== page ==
The shrinking export share has led to calls by the association for a greater share of public research and development money, less burdensome regulations and community programmes to reduce raw material prices.
In its report released yesterday, the Confederation of the Food and Drink Industries of the European Union (CIAA) said it will produce this year for the first time a competitive benchmarking report for the sector as a means of getting a better grasp on the issues facing the industry.
The association noted that the bloc's global share of the export market had been falling for the past 10 years, while countries such as Australia, New Zealand, China and Brazil had boosted theirs.
Meanwhile exports of EU food and drink products rose in 2004 and continued to grow in the first nine months of 2005, following a slight drop in 2003.
In the first nine months of 2005, exports grew by 4.8 per cent, while imports grew by 3.2 per cent. The trade surplus, which decreased substantially in 2003 and 2004, registered a 23 per cent increase in 2005.
The association described 2005 as a challenging year for the European Union, marked by the decision of voters in France and the Netherlands to reject the draft constitution, a "less than ambitious" agreement by the European Council on a financial programme for the bloc, and slow progress of world trade negotiations.
"Despite this and growing global competition, most food and drink sectors' growth and production value measures remained positive and stable, underlining the resilience and competitive potential of our industry which topped the European manufacturing league again last year," the association's president, Jean Martin, stated in his introduction.
The CIAA has been working on formulating proposals to increase the competitiveness of the bloc's food and drink industry since 2004. The organisation produced a discussion document at the end of 2005, highlighting problems specific to the sector and proposing solutions, including legislative ones.
The inadequate level of quantitative information for a specialised analysis of the sector has led to an EU programme to produce a study of the EU's food and drink industry.
"Fully developing the food and drink industry's potential for growth requires action at several levels," Martin stated. "This objective also requires a regulatory framework which is clear, effective, avoids unnecessary complications and establishes administrative procedures that are more rapid and less costly. It is also important that this framework does not put a brake on innovation in Europe."
The appeal is consistent with a CIAA report last year that low spending on developing new products and processing techniques coupled with sluggish export growth, has made the industry vulnerable to increased global competition.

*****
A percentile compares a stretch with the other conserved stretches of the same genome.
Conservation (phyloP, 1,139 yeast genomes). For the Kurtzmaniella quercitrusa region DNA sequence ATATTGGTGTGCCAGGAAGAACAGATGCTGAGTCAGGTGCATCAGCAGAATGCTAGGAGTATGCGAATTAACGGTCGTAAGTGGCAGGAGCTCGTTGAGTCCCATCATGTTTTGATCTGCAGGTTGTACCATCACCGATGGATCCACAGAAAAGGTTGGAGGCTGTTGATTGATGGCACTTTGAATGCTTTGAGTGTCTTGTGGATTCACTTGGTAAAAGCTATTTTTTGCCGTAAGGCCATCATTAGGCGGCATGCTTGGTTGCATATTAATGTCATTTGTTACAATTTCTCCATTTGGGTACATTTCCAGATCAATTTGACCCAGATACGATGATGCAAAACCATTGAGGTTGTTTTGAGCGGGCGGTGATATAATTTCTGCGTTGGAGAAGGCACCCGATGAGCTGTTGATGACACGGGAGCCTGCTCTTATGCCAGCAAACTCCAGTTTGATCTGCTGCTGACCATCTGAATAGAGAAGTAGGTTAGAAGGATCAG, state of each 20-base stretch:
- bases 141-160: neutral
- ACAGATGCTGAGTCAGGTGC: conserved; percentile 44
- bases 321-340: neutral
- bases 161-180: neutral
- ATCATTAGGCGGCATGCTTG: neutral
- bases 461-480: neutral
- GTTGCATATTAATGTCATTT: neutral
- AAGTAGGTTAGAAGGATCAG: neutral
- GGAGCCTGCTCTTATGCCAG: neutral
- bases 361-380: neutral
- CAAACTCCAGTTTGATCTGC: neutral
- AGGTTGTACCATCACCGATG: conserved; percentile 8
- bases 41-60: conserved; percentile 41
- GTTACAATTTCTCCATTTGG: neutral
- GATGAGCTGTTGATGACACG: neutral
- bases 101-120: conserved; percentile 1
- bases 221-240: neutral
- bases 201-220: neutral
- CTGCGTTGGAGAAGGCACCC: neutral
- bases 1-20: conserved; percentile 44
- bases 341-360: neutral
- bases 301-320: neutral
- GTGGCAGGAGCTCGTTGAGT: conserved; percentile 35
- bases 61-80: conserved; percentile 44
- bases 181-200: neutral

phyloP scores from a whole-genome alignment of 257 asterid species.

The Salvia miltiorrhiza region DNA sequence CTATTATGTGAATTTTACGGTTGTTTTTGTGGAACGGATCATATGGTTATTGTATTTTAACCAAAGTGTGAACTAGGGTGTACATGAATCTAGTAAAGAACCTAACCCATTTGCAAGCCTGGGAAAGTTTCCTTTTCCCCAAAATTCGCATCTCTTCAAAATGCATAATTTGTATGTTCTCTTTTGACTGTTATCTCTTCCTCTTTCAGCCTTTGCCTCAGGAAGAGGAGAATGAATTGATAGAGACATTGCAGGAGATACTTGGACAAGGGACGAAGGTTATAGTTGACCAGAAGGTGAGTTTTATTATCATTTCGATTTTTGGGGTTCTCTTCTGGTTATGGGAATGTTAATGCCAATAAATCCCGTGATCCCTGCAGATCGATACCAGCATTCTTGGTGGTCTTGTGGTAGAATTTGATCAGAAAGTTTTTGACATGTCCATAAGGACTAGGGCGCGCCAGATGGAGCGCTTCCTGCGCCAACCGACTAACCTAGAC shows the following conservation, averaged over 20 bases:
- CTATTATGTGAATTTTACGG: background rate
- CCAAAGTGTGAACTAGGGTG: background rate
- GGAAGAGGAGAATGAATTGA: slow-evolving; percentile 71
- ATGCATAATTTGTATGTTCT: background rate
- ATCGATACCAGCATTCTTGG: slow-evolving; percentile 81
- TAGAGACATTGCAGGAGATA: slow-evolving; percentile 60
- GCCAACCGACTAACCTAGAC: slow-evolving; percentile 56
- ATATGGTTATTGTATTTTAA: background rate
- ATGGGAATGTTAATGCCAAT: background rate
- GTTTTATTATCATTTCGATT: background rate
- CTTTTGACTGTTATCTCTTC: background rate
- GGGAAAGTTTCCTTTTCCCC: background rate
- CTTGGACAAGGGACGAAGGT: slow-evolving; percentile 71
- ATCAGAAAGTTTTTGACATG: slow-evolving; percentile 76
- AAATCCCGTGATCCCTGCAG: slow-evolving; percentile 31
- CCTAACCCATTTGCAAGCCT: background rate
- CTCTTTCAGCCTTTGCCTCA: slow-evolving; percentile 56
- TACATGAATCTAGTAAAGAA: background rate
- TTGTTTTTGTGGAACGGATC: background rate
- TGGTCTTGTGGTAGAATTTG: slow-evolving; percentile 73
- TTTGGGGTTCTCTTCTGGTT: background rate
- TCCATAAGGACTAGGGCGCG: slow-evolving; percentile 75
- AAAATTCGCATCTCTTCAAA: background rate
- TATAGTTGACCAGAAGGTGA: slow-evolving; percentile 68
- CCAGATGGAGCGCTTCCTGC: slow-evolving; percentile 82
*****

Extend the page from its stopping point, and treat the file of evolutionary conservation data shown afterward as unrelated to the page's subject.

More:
The organisation calls for an increase in overall research and development spending to support innovation and promote a shift to higher value added food production.
The EU's research funding programme should provide a higher share of funds to the food, agriculture and biotechnology sectors, the CIAA stated.
Martin said the key challenge in 2005 was the European Commission's programme to improve diet, physical activity and health.
The CIAA has created a programme, called 'Food for Life', to focus the its members efforts on promoting the industry's image and efforts in relation to reducing obesity.
"Food and drink manufacturers are doing their part, voluntarily and responsibly, not just in terms of increased choice and reformulated products, but on all relevant fronts, including advertising, promoting physical activity, consumer education and information, as well as partnerships with public authorities and research," he stated.
The EU food and drink industry is the largest manufacturing sector in Europe, with an annual production valued at €815 billion. The sector employs four million workers.
However the sector is characterised by a high fragmentation of its structure, with a few large companies with a big piece of the pie, and many small businesses operating in niches.
According to a CIAA document published previously the bloc's spending on research and development (R&D) remains lower than in other economies when expressed as a percentage of output. The figure is known as "R&D intensity".
Even though the amount spent on R&D in the EU rose by 20 per cent between 1997 and 2001, it accounted only for 0.24 per cent of output in 2001, far beyond the average of 0.35 per cent of its main competitors, the CIAA stated.
Food companies in Australia, Japan, Norway and the US all spend relatively more on R&D than the EU. Japan sits on top of the pile with an R&D intensity reaching almost 0.8 per cent.
Within the EU R&D spending diverges from country to country. The Netherlands and Finland achieve an R&D intensity in the food and drink sector of about 0.50 per cent while new member states are characterised by very low levels. Food and drink companies from large member states, such as Italy, remain below average.
About 77 per cent of food products launched in 2004 were innovative in formulation and only 1.5 per cent of them were innovative in technology, the CIAA noted. Innovation on formulation increased to 77 per cent in 2004, from 66 per cent in 1999 while innovation on both packaging and positioning decreased.
The EU's food and drink industry is the largest manufacturing sector in the 25-member bloc, accounting for 14 per cent of total turnover. It ranks first, ahead of the automobile and chemical industries.
In 2004, food and drink industry turnover reached €815 billion. It registered a two per cent rise in annual turnover compared to the previous year.
Membership of CIAA is made up of 24 national federations, including two observers. There are 32 EU sector associations, 21 major food and drink companies grouped together in a Liaison Committee.
The CIAA will hold its next international congress 26-27 October in Brussels.